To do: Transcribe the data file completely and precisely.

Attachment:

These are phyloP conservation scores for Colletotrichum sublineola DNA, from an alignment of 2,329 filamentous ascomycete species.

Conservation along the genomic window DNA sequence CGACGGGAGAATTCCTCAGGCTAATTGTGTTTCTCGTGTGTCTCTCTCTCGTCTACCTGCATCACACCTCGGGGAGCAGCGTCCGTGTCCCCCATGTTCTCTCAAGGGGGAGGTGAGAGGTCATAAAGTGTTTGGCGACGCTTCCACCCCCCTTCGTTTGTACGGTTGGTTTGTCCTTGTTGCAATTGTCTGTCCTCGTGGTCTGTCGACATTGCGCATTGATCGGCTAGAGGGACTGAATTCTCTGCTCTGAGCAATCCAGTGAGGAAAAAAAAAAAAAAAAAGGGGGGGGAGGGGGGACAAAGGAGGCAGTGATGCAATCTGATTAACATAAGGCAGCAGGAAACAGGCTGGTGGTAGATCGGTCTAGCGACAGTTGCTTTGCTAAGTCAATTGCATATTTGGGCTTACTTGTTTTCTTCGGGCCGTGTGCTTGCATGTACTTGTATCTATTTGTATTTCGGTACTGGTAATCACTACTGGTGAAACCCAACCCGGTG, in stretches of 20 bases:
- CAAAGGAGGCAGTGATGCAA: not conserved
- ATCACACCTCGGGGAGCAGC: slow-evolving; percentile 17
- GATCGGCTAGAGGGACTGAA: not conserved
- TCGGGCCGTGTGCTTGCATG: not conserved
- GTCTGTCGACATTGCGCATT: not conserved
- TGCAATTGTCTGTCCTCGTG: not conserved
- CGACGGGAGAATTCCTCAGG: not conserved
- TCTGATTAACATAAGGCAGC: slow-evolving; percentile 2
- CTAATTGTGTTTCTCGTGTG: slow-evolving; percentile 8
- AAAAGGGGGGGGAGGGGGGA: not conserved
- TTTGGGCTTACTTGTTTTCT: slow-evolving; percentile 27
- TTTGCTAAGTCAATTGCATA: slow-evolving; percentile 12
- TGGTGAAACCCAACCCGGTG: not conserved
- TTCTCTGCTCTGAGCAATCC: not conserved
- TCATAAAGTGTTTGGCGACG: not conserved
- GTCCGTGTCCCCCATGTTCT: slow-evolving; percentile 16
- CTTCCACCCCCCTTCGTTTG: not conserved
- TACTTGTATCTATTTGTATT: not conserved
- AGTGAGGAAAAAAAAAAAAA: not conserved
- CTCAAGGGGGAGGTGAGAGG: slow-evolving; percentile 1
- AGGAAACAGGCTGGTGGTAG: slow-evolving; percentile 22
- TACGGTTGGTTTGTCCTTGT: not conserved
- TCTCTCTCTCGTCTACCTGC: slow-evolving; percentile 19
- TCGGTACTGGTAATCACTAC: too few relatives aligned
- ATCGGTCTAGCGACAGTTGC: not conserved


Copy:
These are phyloP conservation scores for Colletotrichum sublineola DNA, from an alignment of 2,329 filamentous ascomycete species.

Conservation along the genomic window DNA sequence CGACGGGAGAATTCCTCAGGCTAATTGTGTTTCTCGTGTGTCTCTCTCTCGTCTACCTGCATCACACCTCGGGGAGCAGCGTCCGTGTCCCCCATGTTCTCTCAAGGGGGAGGTGAGAGGTCATAAAGTGTTTGGCGACGCTTCCACCCCCCTTCGTTTGTACGGTTGGTTTGTCCTTGTTGCAATTGTCTGTCCTCGTGGTCTGTCGACATTGCGCATTGATCGGCTAGAGGGACTGAATTCTCTGCTCTGAGCAATCCAGTGAGGAAAAAAAAAAAAAAAAAGGGGGGGGAGGGGGGACAAAGGAGGCAGTGATGCAATCTGATTAACATAAGGCAGCAGGAAACAGGCTGGTGGTAGATCGGTCTAGCGACAGTTGCTTTGCTAAGTCAATTGCATATTTGGGCTTACTTGTTTTCTTCGGGCCGTGTGCTTGCATGTACTTGTATCTATTTGTATTTCGGTACTGGTAATCACTACTGGTGAAACCCAACCCGGTG, in stretches of 20 bases:
- CAAAGGAGGCAGTGATGCAA: not conserved
- ATCACACCTCGGGGAGCAGC: slow-evolving; percentile 17
- GATCGGCTAGAGGGACTGAA: not conserved
- TCGGGCCGTGTGCTTGCATG: not conserved
- GTCTGTCGACATTGCGCATT: not conserved
- TGCAATTGTCTGTCCTCGTG: not conserved
- CGACGGGAGAATTCCTCAGG: not conserved
- TCTGATTAACATAAGGCAGC: slow-evolving; percentile 2
- CTAATTGTGTTTCTCGTGTG: slow-evolving; percentile 8
- AAAAGGGGGGGGAGGGGGGA: not conserved
- TTTGGGCTTACTTGTTTTCT: slow-evolving; percentile 27
- TTTGCTAAGTCAATTGCATA: slow-evolving; percentile 12
- TGGTGAAACCCAACCCGGTG: not conserved
- TTCTCTGCTCTGAGCAATCC: not conserved
- TCATAAAGTGTTTGGCGACG: not conserved
- GTCCGTGTCCCCCATGTTCT: slow-evolving; percentile 16
- CTTCCACCCCCCTTCGTTTG: not conserved
- TACTTGTATCTATTTGTATT: not conserved
- AGTGAGGAAAAAAAAAAAAA: not conserved
- CTCAAGGGGGAGGTGAGAGG: slow-evolving; percentile 1
- AGGAAACAGGCTGGTGGTAG: slow-evolving; percentile 22
- TACGGTTGGTTTGTCCTTGT: not conserved
- TCTCTCTCTCGTCTACCTGC: slow-evolving; percentile 19
- TCGGTACTGGTAATCACTAC: too few relatives aligned
- ATCGGTCTAGCGACAGTTGC: not conserved